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US Airways fined $1.2 million for wheelchair complaints

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  • New disability regulations

    Airlines will soon have to make their websites and automated kiosks more accessible to passengers with disabilities, the U.S. Department of Transportation said Monday.

    The airlines have two years to make key parts of their websites accessible to disabled people, and three years to make their whole websites accessible, the DOT said. The DOT also said that 25 percent of the automated kiosks for printing boarding passes and luggage tags in each airport must be made handicapped accessible.

    And airline ticket agents will be required to disclose Web-based discount fares to customers who have to book flights over the phone because they can’t use the Internet. That rule takes effect in six months.

    “All air travelers should be treated fairly when they fly, regardless of any disabilities they may have,” Transportation Secretary and former Charlotte Mayor Anthony Foxx said in a statement.

    Ely Portillo



US Airways has agreed to pay $1.2 million in fines because it provided inadequate wheelchair service at the Charlotte and Philadelphia airports, leading to delays and even missed flights for disabled passengers, officials said Monday.

The U.S. Department of Transportation said it examined more than 300 complaints from passengers in Charlotte and Philadelphia from 2011 and 2012. About half of those were in Charlotte. The DOT said that was “only a sample” of the violations it uncovered at both airports.

US Airways uses electric carts and wheelchairs to move disabled passengers between gates. While the airline contracts with a company in Charlotte to help disabled passengers outside the security checkpoints, US Airways employees move passengers within the secure parts of the airport.

The airline’s system led to multiple transfers, delays and passengers left unattended for long periods, the DOT said. “A number of the complaints that we reviewed involved egregious violations, including passengers missing connecting flights because of inadequate connecting assistance,” the DOT wrote in its order on the fine.

The DOT provided the Observer with some of the complaints, with names removed for privacy reasons. In one, filed in October 2011, a passenger flying from Houston to Charlotte complained of long waits for a wheelchair when they arrived.

“When I arrived in Charlotte NC it took 25 minutes for someone to come get me,” the person wrote. “Then I was taken to another located (sic) and was told that I needed to wait another 20-30 mins for someone else to come get me.” The passenger ended up waiting for an hour before being helped.

US Airways spokeswoman Michelle Mohr said the airline has taken steps to resolve the problems. Those measures include hiring more staff at both airports to help disabled people, giving employees with wheelchairs signs to hold with passengers’ names on them to help them locate each other, and creating a weekly report to track service for disabled passengers.

“US Airways takes our responsibility to provide safe, reliable and convenient travel for passengers with disabilities seriously, and has made significant improvements to our disability assistance program,” Mohr said in a statement. The new measures to help disabled passengers cost US Airways about $2 million a year, Mohr said.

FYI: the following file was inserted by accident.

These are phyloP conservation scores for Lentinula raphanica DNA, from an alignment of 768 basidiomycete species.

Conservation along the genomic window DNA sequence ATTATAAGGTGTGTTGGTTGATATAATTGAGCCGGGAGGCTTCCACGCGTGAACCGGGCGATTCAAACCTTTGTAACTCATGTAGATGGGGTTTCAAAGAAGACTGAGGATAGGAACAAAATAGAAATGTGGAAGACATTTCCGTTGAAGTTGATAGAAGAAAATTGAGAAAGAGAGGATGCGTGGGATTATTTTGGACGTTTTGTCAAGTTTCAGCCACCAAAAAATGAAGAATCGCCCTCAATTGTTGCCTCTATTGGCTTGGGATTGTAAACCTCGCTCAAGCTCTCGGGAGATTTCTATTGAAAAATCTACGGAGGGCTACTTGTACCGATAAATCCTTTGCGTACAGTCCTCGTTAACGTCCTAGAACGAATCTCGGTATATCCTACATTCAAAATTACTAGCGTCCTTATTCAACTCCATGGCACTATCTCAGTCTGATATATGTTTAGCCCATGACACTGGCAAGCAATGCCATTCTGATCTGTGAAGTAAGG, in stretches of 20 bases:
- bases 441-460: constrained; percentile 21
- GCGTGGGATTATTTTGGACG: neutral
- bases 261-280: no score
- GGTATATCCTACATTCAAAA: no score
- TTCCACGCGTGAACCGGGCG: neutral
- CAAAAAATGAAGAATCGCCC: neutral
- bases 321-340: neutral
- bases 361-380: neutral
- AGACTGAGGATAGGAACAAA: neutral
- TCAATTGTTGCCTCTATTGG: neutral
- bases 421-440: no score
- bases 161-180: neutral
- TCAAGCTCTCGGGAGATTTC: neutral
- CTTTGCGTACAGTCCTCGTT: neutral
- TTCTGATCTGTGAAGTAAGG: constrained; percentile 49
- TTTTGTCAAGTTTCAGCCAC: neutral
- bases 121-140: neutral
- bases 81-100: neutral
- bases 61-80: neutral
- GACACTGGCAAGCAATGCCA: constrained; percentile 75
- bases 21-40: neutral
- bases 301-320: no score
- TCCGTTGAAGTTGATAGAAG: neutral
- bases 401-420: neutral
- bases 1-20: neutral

The DOT said US Airways is being credited with $500,000 toward the fine because of the measures it has already taken. The other $700,000 is due within the next 30 days.

US Airways is the largest carrier at Charlotte Douglas International Airport, where it operates more than 600 daily flights.

Federal law requires airlines to help passengers with disabilities move within airport terminals. The DOT said its fine against US Airways was one of the largest it has issued to an airline on a disabilities-related issue.

Allen Bellman, 89, told the Observer he almost missed his US Airways connection when he changed planes in Charlotte in May. Bellman, a comic book artist, was returning to his home in Florida from a convention in Alabama with his wife. He had expected a wheelchair to meet them at the plane.

“There was no one there to meet us at the entrance to the plane with a wheelchair,” said Bellman, who said he has six stents in his heart. “They said you have to go up the ramp.”

After hauling his bag up the enclosed ramp, Bellman said he and his wife boarded an electric cart. They were dropped off a short distance away and told to wait for a wheelchair, Bellman said.

“Standing and standing,” Bellman said, recalling his experience. “Nobody comes to us. Nobody cares.”

Despite repeatedly requesting a wheelchair, Bellman said one didn’t come until he had almost missed his flight to Fort Lauderdale, the last of the night. He said he was admonished by an airport or airline employee for raising his voice while asking for a wheelchair, and had to plead with an airport police officer to get help.

“This was heartless, heartless,” said Bellman, who did make his flight and was offered a $100 voucher from US Airways. “That hurt to be treated that way.”

Portillo: 704-358-5041; On Twitter @ESPortillo
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